Kay Dennison said...

He's a teacher -- no hidden agenda. I've known him for decades.

Jerry said...

Texas. There are recycling dumpsters scattered here and there, and that is it. Some of the buildings in downtown Houston, and the building I work in is one, administer a strict recycling program...and I assume that the recycled material is taken care of properly.

But as a state, a deaf ear is turned toward recycling. I don't know -- but it seems to me that there must be a way that someone could make some money by instituting such a program.

History Doc said...

Making recycling cost effective anywhere remains an elusive prize. The fact is that it is still far less expensive, in both materials and labor, to produce new and landfill the rest, no matter how much we wish it were otherwise.

History Doc said...

By the way, am I the only one who hates the new Blogger captcha? I have to do it two or three times almost every comment.

Dawn @Lighten Up! said...

Ugh. We have no curbside pickup here, either, have to drive our stuff to the bins. And NO ONE else in town bothers to do so. Grrr. Frustrating.

Nance said...

We only recently began curbside pick-up at this tourist destination, and the recyclables container we were provided is so small, it's practically useless. We build the sides of it up with cardboard, tripling its capacity.

Should we consider recycling an example of "leaving it up to the states"?

Robert the Skeptic said...

Kay Teacher, huh... Charter School? Excuse me if I am suspicious. :)

Jerry My hypothesis is that if you live in an area where "individualism" is the dominant mindset, recycling is not going to be considered a value because there is nothing in it for the individual! Doing something for the "greater good"... hell, that's Socialism.

Doc I completely agree, it has to be cost-effective or its a non starter. And eventually it will when the rise in petroleum prices make plastic more expensive to produce.

Dawn Again cost containment is the pivotal factor, when garbage bills have to rise because it becomes more expensive to haul huge amounts of trash long distances, it will change.

Nance Well leaving it to the State of Hawaii hit a brick wall when Oregon refused to accept it's non-recycled trash. Right now we are leaving it up to the corporations.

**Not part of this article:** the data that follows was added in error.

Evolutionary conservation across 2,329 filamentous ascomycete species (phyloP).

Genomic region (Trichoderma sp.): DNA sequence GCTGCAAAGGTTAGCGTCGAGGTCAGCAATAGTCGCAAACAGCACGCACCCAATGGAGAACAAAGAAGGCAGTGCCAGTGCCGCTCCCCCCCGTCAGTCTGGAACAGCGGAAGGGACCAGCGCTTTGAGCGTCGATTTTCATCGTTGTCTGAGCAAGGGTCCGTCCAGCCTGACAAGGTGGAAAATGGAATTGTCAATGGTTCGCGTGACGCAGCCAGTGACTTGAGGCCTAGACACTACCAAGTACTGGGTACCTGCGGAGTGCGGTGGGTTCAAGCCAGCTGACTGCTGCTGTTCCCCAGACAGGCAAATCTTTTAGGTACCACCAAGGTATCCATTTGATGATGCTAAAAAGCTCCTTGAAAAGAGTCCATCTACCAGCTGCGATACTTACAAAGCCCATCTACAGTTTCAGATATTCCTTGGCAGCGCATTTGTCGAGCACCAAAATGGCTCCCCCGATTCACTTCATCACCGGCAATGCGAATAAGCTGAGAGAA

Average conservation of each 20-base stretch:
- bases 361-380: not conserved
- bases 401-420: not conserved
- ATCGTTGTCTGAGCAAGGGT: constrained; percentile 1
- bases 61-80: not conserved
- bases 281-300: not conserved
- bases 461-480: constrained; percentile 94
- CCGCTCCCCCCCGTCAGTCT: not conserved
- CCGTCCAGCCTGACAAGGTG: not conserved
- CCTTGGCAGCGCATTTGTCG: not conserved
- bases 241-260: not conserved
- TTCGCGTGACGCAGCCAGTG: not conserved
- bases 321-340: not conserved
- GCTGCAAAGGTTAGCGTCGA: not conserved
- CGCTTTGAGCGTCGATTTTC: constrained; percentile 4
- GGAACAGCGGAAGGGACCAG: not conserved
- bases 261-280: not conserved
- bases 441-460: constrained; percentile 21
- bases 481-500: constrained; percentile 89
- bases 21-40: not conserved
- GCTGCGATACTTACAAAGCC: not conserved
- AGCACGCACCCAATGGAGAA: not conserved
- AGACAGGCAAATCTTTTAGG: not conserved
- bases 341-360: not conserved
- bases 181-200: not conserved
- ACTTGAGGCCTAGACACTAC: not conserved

Kay Dennison said...

Nope!!! He's full-fledged Masters plus 18 and teaches in the city school system which really bad by today's standards (and I'll spare you my rant on that. I don't ever align myself with charter school stuff -- it's a scam.

billy pilgrim said...

i collected 45 cents in empty cans riding the bike this morning!

most stores here now charge a nickel for a plastic bag encouraging us to bring our own bags. some stores give a 5 cent credit for bringing your own bag. lucky us.

Robert the Skeptic said...

Billy I had heard that in Ireland, after the stores began charging for plastic grocery bags, the grocery stores ended up needing to stock more plastic GARBAGE bags. Apparently they people were reusing plastic grocery bags as I do; as waste paper basket liners.

We have a 5-cent deposit on cans and bottles in Oregon. It is a way of employing out homeless guys to keep our streets picked up and the cash flow running at the liquor store.

Sightings said...

Good post. We have a fairly extensive recycling program here in the suburbs of New York, but sometimes I wonder what happens after the stuff leaves the curb -- I've seen the garbageman throwing the cardboard and papers in with the regular trash on more than one occasion.

On a related topic -- the bottle deposit has been 5 cents for 30 years. It needs to be raised to at least a dime, and maybe a quarter, if it's going to really prove effective.

Robert the Skeptic said...

Sightings I have a friend who is going through an extensive recycling education course. He has revealed that indeed, a lot of the material placed in recycling does indeed end up in the landfill. But the point is to attempt to reduce that to as much extent as possible.

I agree that the deposit amounts have not kept up with inflation and should be increased. 10 cents is not unreasonable.

Secret Agent Woman said...

They definitely need to get on board with recycling, but ultimately I think the real answer will be in reducing the use of plastics.